Science & Technology

Innovative project brings the universe to UWF and beyond

From the sparkling stars of constellations to the outer reaches of our galaxy, humans have long been fascinated by the wonders of outer space. The pursuit of exploration and knowledge were the driving forces behind an exciting LEAD: The Staff Version team project recently unveiled at the University of West Florida.

LEAD, which stands for leadership, enhancement, activities and development, consists of two year-long programs – one for staff and one for faculty – to help enhance their leadership skills, build relationships across campus and develop strategies to help them grow as leaders and team members. The programs are sponsored by the Office of the Provost and directed by Dr. Athena du Pré, Distinguished University Professor.

Each LEAD: The Staff Version class selects, researches, plans and implements a project to benefit the University community. Last August, the Class of 2023-24 surveyed faculty and staff for team project ideas with the greatest potential impact. From that process, the class selected a joint endeavor with the Department of Physics and the Hal Marcus College of Science and Engineering to pool their financial and talent resources and purchase and develop outreach programs for a new telescope. The Department of Physics had been without the use of a high-powered telescope for several years after their previous one was damaged in a storm and eventually broken down.

Their collaboration resulted in Stargo, an EVSCOPE 2 immersive smart telescope with enhanced vision technology, a smart solar fitting for daytime viewing of planets, the moon and sun, and the ability to observe deep sky objects. Stargo not only provides viewing for the primary user, nine additional users can connect to the telescope on their mobile devices via an app and viewing events can be live-streamed for star gazers everywhere on platforms such as YouTube.

Dr. Aaron Wade, associate professor of physics, said the Department of Physics and the Society of Physics Students have wanted to make astronomy and astrophotography a focus at UWF for several years now. “Unfortunately, funding has been tight and resources have been needed for course offerings. Without this LEAD class, Stargo would simply not be with us today.” 

Senior engineering physics student Teddy Al-Bayaty jumped at the chance to give Stargo an early test run. “Using Stargo feels like having a powerful, personal gateway to the cosmos at my fingertips,” Al-Bayaty said. “Unlike the traditional telescopes I’ve handled before, this telescope is incredibly easy to set up and use. Within seconds, after just a few clicks in an easy-to-navigate app, the telescope automatically moves to the object I select from the catalog, and I’m immersed in images of celestial objects that would’ve taken me hours to locate in the sky.”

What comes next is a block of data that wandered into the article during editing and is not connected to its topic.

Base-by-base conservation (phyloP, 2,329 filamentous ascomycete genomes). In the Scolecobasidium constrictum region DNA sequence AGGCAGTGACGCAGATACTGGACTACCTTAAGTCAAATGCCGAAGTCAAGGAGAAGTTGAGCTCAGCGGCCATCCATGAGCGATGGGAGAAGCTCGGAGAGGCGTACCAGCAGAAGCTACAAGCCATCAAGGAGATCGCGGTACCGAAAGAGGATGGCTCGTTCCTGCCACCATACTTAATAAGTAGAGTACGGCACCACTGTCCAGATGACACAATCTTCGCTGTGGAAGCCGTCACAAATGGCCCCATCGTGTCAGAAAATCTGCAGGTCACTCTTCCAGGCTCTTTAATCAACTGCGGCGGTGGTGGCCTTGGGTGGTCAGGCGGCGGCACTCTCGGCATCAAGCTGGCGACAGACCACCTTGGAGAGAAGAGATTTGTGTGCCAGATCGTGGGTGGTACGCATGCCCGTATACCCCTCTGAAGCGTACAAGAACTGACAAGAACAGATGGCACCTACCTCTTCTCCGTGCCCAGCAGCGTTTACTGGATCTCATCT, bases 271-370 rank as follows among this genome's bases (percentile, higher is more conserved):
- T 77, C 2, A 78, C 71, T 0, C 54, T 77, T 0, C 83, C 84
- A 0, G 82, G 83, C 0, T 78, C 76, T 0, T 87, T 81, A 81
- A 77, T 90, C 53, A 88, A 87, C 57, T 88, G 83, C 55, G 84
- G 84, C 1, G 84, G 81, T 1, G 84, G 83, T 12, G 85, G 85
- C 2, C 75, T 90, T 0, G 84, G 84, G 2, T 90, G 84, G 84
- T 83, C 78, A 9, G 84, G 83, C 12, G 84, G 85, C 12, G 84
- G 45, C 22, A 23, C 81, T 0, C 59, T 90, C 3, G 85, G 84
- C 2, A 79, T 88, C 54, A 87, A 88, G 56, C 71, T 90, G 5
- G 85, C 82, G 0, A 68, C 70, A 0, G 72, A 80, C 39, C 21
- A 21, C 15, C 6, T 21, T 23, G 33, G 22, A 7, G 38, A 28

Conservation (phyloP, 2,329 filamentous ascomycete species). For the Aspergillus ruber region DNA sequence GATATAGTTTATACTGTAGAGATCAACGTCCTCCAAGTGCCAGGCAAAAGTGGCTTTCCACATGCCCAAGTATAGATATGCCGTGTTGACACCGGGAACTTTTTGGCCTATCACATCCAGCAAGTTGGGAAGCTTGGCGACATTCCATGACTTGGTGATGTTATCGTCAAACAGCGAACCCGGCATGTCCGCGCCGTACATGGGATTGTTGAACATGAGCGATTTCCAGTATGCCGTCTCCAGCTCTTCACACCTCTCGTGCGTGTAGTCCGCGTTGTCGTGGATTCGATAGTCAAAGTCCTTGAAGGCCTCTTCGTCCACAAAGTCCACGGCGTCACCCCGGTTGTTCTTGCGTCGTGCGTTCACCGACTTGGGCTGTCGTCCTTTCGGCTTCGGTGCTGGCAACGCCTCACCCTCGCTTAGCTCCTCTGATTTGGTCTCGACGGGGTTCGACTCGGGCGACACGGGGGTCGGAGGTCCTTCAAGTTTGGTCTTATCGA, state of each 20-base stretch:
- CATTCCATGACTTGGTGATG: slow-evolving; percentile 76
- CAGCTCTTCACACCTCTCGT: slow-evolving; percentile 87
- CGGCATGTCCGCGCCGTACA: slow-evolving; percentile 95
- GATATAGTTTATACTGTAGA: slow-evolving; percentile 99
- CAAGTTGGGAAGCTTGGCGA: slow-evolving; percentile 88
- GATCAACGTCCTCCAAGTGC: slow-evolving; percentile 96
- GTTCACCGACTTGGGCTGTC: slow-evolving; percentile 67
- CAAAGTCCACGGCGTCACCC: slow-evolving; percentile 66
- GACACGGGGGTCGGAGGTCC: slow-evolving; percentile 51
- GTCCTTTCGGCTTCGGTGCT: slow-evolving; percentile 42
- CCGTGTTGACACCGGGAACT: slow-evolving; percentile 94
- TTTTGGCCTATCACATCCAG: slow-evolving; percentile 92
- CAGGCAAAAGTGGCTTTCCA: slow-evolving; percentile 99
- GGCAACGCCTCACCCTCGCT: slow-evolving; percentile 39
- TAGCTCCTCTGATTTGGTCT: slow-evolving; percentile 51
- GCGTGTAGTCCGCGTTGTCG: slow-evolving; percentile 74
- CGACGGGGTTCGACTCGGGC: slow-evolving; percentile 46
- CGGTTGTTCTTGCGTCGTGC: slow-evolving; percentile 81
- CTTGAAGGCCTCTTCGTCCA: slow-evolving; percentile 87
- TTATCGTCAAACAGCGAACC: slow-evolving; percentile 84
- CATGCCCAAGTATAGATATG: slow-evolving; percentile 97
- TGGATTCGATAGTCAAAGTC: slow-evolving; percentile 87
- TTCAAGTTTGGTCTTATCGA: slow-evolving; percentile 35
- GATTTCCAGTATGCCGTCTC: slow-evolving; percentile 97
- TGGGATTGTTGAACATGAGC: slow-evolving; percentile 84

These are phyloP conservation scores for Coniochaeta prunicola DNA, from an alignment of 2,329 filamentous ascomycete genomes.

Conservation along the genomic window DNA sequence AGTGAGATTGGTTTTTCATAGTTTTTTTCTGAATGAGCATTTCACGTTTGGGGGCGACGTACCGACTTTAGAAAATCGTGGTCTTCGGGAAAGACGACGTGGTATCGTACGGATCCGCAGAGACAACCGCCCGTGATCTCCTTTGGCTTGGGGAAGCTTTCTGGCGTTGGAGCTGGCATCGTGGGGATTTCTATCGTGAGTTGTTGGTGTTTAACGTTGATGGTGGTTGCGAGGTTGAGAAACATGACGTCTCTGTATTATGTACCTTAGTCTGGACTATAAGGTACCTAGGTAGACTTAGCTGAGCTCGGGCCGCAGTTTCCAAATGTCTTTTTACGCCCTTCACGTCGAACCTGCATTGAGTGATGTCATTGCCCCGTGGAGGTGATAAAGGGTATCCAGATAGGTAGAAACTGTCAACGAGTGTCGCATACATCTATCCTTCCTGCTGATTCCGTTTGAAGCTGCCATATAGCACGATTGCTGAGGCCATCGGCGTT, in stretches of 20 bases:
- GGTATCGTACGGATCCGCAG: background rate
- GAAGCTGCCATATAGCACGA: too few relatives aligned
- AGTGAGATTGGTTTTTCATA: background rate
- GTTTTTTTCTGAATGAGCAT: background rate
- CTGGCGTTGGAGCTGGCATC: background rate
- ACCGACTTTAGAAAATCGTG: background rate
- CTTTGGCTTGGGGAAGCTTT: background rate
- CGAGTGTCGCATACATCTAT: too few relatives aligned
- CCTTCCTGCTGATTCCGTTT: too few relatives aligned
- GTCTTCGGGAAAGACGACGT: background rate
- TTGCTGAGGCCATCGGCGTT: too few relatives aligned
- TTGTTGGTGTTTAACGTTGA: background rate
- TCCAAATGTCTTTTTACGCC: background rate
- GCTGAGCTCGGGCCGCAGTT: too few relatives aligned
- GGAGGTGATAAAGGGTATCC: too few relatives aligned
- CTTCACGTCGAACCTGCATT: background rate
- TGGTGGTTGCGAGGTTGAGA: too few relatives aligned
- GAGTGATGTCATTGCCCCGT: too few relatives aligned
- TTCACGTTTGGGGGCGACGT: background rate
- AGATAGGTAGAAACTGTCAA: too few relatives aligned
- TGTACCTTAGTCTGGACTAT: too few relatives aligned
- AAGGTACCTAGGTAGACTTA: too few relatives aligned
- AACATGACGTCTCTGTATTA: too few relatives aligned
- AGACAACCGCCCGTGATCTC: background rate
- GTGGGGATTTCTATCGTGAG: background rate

Wade and his students will take the telescope to local K-12 schools to promote a love for science and STEM learning and host Stargo viewing events on campus that are open to the public. 

Brett Haskell, LEAD member and School of Nursing clinical placement coordinator, said the most appealing aspects of the Stargo project were that it will be a powerful tool for UWF faculty and students, and that it will connect with community members in such meaningful ways. “The idea that we could hold events that will allow so many people to learn about and see celestial bodies was incredible.”

The LEAD class hosted an unveiling event for the UWF community on April 8 at the Center for Fine and Performing Arts adjacent to the “Constellations” outdoor sculpture. The event took place during a total solar eclipse which appeared as a partial solar eclipse in Florida. Attendees were provided solar eclipse protective eyeglasses, light refreshments and opportunities to view the eclipse utilizing Stargo at the event. 

An eclipse happens when the Moon passes between the Sun and Earth, blocking the face of the Sun. The next total solar eclipse will take place in 2044.

Following the unveiling event, Stargo was relocated to its new home in the UWF John C. Pace Library on UWF’s Pensacola campus. Students and faculty who have been trained on how to use the telescope can go to the circulation desk to check it out, making Stargo more accessible to the University community.

Heather Seitz, LEAD member and senior coordinator of career education in the Office of Career Development and Community Engagement, is passionate about the lasting impact of the project. “I hope Stargo inspires people to keep exploring and questioning about what is still unknown.”

du Pré said she is very proud of this LEAD class. “The genius of their project is that it unites the campus and the community in a learning adventure together. What a beautiful legacy for this remarkable group of leaders!”